'Feeble and failed': Zulu prince lashes out at IFP's use of Prince Misuzulu's face on election poster
A senior Zulu royal family member has come out strongly against the IFP, and was scathing of its use of heir apparent Prince Misuzulu’s face on an electioneering poster.
In a statement on Tuesday, Prince Mbonisi Zulu described the royal family’s reaction as that of disgust and outrage, calling the IFP’s conduct “a feeble and failed campaign by politically aligned individuals to define the Zulu throne as being the property of a political party”.
This follows IFP election posters which appeared on social media on Monday bearing the face of Prince Misuzulu. The party called it a mishap, and quickly withdrew the posters and apologised.
However, the royal family did not seem to be in a forgiving mood.
Prince Mbonisi said the IFP posters displayed egregious and naked abuse of the royal family, which ran counter to the time-honoured principles that the royal family is, and will always be, above party politics.
“We are not surprised, and in fact we feel vindicated, because we have long suspected that the ultimate objective of fuelling divisions in the Zulu royal family by politically aligned individuals had one intended objective — to use the family as an instrument of political capture,” he said.
The divisions he referred to related to the royal family’s disagreement on who should ascend to the throne after the death of King Goodwill Zwelithini kaBhekuzulu.
The party at the centre of the poster controversy, the IFP, was founded by a man in favour of Prince Misuzulu as the heir. The IFP emeritus president, Prince Mangosuthu Buthelezi, is also traditional prime minister of the Zulu nation.
“It is the context that the underhanded use of Prince Misuzulu as a Trojan horse for the IFP is deeply objectionable. As the royal family, we wish to strongly condemn the use of our children by a political party to gain political currency,” said Prince Mbonisi.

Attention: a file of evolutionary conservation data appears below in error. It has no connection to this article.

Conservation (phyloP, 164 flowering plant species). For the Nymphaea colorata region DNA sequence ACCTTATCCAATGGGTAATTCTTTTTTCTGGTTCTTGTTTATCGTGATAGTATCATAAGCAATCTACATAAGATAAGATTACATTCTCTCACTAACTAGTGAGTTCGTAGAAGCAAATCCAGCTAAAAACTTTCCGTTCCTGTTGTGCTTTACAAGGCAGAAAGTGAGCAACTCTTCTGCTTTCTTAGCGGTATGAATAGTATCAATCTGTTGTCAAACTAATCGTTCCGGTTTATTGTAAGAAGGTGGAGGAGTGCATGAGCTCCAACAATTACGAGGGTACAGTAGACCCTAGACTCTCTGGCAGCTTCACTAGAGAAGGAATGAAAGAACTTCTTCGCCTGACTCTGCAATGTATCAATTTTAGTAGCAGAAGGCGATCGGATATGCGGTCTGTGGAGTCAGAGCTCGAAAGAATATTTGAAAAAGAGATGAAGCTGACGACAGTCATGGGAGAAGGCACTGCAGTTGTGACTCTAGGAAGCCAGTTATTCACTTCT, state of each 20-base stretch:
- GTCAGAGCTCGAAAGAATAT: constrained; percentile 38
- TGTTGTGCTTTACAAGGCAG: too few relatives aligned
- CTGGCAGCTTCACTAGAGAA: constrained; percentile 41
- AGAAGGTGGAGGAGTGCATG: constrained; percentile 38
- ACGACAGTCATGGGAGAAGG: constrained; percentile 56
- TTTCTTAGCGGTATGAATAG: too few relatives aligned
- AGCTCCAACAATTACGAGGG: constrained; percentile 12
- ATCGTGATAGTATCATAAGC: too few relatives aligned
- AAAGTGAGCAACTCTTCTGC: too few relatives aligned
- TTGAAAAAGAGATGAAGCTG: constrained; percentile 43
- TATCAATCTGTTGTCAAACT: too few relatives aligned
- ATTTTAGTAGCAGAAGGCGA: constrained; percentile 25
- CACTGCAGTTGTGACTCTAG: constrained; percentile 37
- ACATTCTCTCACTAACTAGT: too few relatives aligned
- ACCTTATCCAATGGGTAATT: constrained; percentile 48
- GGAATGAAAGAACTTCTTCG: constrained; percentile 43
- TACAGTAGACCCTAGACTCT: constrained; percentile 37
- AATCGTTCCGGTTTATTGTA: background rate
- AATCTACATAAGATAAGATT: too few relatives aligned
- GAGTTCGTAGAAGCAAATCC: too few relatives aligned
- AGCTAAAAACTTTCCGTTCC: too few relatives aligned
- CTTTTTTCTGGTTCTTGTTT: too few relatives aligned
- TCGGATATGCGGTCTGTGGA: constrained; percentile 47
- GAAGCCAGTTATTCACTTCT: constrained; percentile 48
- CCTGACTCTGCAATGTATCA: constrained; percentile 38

He said the Zulu royal family had decided to speak out against the posters as it is their burden of responsibility to protect the royal family members from “political gimmicks” and attempts to make its children “poster children of the 2021 local government election campaign”, as it accused the IFP of doing.
Prince Mbonisi also took a thinly veiled swipe at Buthelezi, alleging that the IFP’s move was the continuation of a well-orchestrated grand plan of royal capture with the central figures being senior leaders who have some association with the Zulu royal family while their primary interest is politics.
“We, the royal family, have been warning about this since the demise of his majesty King Goodwill Zwelithini KaBhekuzulu and her majesty Queen Mantfombi,” he added.
However, Prince Mbonisi also alleged that some who “masquerade as royal family members are central figures in this grand plan of royal capture for political short-term gains”.
He added that using pictures of royal family members on electioneering posters was not only mischievous but also disrespectful — “a dangerous ploy calculated to split the royal family along political party lines”.
“In this regard, efforts to bring the royal family into the political arena goes against the values that we stand for as a custodian of peace, unity and development in the life of our nation,” Prince Mbonisi said.
He said the royal family would be meeting to demand answers.